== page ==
National Council Fails to Agree - Opinion
What a surprise. Not even the National Council knows how to solve the Cyprus problem, as they tacitly admitted last night after meeting a total of six times to discuss the various issues involved.
This is not something that makes us citizens feel warm and fuzzy, to say the least. Every day we hear talk of the Greek-Cypriot side and the Turkish-Cypriot side and it looks there is also a DIKO side and a DISY side and an AKEL side, and EVROKO side and so on ad infinitum. Well, if they can't even reach the point of making a joint statement on their vision, how on earth is the division in our society going to be solved?
And that goes for the Turkish-Cypriot administration as well. They also can't get their stories straight. Talat wanted a federation, Eroglu wants a confederation and Turkey wants two separate states. So now we have to add a UBP side, a Turkey side and so on into the equation. Now this is looking like a mathematical problem that not even Einstein could solve.
And do you know why? This current political confusion stems from one root...the presence of active Turkish troops on the island. That is why we are faced with so much resistance to a solution from all sides of the situation. These armed troops heighten insecurity from any perspective.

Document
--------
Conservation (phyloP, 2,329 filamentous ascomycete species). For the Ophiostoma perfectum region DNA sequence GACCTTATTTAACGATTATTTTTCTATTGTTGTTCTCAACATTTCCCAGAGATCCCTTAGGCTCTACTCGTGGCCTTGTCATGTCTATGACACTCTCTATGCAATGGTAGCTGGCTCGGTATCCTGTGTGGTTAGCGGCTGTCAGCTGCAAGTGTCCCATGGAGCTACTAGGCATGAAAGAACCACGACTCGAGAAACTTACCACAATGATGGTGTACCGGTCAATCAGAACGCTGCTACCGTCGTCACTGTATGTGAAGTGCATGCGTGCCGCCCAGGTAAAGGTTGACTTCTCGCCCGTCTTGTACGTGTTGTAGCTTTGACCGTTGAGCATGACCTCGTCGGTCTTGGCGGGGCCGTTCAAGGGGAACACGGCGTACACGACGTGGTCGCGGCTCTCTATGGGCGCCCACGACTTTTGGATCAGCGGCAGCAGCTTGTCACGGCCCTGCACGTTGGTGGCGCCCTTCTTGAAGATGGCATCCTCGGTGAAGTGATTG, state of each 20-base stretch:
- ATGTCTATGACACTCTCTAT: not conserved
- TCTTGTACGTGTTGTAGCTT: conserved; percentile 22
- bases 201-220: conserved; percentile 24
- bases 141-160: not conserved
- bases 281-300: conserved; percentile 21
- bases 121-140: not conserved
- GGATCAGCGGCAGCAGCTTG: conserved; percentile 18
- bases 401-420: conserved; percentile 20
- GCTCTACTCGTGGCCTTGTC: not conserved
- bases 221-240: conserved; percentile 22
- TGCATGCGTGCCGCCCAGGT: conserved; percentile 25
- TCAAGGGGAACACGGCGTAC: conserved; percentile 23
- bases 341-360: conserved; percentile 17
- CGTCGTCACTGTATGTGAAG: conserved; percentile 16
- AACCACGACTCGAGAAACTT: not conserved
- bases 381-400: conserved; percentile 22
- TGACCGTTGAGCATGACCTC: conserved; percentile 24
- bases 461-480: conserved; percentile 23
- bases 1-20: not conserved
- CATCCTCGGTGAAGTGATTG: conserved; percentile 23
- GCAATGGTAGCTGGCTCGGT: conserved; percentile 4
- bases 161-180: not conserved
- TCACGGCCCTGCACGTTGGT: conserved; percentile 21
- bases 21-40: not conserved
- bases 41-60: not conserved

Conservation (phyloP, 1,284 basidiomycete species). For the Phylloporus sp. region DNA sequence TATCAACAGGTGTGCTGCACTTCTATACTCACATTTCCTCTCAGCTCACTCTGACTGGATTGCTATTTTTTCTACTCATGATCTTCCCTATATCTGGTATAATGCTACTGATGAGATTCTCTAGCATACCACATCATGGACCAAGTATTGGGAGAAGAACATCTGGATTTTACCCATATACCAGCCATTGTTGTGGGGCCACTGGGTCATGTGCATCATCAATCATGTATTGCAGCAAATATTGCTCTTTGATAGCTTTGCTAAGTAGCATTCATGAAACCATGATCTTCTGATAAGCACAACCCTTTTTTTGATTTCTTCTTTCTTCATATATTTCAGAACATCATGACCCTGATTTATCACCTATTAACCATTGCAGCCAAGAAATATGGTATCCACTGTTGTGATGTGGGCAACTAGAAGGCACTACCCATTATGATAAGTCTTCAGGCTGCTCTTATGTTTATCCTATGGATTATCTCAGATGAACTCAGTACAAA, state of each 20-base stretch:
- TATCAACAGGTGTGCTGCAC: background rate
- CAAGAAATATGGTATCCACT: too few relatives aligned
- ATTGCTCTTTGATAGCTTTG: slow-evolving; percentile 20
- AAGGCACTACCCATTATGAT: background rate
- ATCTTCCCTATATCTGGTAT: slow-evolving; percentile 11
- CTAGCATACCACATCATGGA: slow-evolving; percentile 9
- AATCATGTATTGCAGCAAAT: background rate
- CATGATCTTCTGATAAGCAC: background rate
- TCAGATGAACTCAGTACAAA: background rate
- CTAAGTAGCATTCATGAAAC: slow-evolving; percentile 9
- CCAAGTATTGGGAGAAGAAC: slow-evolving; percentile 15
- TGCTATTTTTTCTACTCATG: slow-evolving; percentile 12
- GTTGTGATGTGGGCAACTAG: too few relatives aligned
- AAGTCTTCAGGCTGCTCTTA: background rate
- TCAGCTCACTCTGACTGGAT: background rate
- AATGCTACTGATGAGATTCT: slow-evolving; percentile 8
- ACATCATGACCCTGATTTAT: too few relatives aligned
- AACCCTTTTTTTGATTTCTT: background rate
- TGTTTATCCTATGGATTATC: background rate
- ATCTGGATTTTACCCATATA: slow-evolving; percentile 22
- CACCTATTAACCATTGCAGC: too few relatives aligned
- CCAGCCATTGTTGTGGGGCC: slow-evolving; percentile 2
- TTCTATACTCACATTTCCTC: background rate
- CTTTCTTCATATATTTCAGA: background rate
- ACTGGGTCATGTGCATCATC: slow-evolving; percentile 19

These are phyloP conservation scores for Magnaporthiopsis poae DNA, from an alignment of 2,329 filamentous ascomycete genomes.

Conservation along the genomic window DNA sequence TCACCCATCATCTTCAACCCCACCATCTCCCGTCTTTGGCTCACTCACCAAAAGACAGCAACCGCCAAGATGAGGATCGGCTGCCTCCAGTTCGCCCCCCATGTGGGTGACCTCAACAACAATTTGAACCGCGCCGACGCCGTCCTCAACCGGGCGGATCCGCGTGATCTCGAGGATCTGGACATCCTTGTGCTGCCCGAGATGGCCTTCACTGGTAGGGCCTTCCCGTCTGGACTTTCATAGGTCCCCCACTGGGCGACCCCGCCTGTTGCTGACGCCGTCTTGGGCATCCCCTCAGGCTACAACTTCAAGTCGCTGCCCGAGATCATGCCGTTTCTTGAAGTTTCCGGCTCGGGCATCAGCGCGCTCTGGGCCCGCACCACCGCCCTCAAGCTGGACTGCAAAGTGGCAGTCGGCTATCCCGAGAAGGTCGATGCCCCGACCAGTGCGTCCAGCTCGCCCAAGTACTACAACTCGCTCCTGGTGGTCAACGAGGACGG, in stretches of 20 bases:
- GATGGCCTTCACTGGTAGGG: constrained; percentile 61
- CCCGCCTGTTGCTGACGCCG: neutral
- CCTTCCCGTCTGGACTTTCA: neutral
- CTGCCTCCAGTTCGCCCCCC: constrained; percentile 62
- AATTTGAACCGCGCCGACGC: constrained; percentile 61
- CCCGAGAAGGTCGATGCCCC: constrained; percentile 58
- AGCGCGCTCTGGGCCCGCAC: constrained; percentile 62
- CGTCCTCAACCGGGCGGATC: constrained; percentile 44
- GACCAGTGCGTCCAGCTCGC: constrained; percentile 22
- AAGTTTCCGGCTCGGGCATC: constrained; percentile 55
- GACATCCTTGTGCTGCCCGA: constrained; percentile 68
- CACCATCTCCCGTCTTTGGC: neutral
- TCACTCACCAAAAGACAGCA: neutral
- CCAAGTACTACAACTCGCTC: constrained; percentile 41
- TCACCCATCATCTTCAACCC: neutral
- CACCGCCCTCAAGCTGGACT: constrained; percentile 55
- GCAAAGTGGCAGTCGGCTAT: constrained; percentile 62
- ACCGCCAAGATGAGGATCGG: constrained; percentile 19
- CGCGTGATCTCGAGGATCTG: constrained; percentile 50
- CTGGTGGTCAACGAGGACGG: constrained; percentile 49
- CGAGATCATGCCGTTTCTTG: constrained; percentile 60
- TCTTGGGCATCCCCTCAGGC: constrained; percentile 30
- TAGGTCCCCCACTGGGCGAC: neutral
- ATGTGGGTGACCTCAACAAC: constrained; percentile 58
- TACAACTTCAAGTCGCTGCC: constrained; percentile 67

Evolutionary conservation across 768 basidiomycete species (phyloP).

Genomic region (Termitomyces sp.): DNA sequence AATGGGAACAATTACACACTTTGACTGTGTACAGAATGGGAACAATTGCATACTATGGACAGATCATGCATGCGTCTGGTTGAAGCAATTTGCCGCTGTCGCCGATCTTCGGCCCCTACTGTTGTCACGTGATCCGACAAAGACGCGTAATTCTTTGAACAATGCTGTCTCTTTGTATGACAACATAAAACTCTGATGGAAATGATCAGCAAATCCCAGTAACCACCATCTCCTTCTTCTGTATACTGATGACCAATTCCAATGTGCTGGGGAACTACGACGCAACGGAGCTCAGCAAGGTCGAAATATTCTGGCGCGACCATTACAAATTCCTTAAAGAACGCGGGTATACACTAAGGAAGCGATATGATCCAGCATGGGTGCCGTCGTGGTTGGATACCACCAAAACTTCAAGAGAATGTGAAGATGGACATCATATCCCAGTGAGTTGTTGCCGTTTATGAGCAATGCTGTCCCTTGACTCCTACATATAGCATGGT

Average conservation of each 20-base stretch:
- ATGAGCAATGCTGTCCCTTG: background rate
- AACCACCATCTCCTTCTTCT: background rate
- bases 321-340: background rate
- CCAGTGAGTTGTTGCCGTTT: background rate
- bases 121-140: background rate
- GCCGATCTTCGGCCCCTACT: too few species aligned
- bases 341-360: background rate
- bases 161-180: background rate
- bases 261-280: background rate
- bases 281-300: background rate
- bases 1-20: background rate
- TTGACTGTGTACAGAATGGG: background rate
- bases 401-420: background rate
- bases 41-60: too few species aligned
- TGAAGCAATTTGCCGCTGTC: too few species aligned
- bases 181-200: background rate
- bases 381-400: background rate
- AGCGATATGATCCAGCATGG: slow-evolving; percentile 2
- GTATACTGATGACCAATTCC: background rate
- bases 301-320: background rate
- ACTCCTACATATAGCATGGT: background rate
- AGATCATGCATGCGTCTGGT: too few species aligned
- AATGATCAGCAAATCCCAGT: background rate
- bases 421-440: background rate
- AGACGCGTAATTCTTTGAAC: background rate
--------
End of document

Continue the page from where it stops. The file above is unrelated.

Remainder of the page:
That is surely something that everyone can unite on. Can the Turkish-Cypriots truly believe that they are in danger from the Greek-Cypriots? It is not the 1960's anymore, it is 2010 - to state the obvious one more time. If there were to be intercommunal fighting once again, it would have happened in 2004 when the borders opened and the Greek-Cypriots had access to see their homes, now lived in by Turkish Cypriots and foreign buyers. It is a bitter pill to swallow, but still there has been no violence between the communities.
So if we look at the situation in 2010, what do we see? 40,000 armed Turkish troops occupying a third of the island for no good reason.
One of the sides has to give a little to show goodwill - it is Turkey's turn to offer a gesture of peace that is not simply words but action. Because as society divides into even more factions, nobody's interests will be served in the long term, and if Turkey wants peace in the region, it must also actively consider ways to improve the relationship between the Turkish and Greek Cypriots.
Removing their army of war would be a good first step towards creating unity between the communities and showing the world that a powerful nation can work for peace in a constructive manner.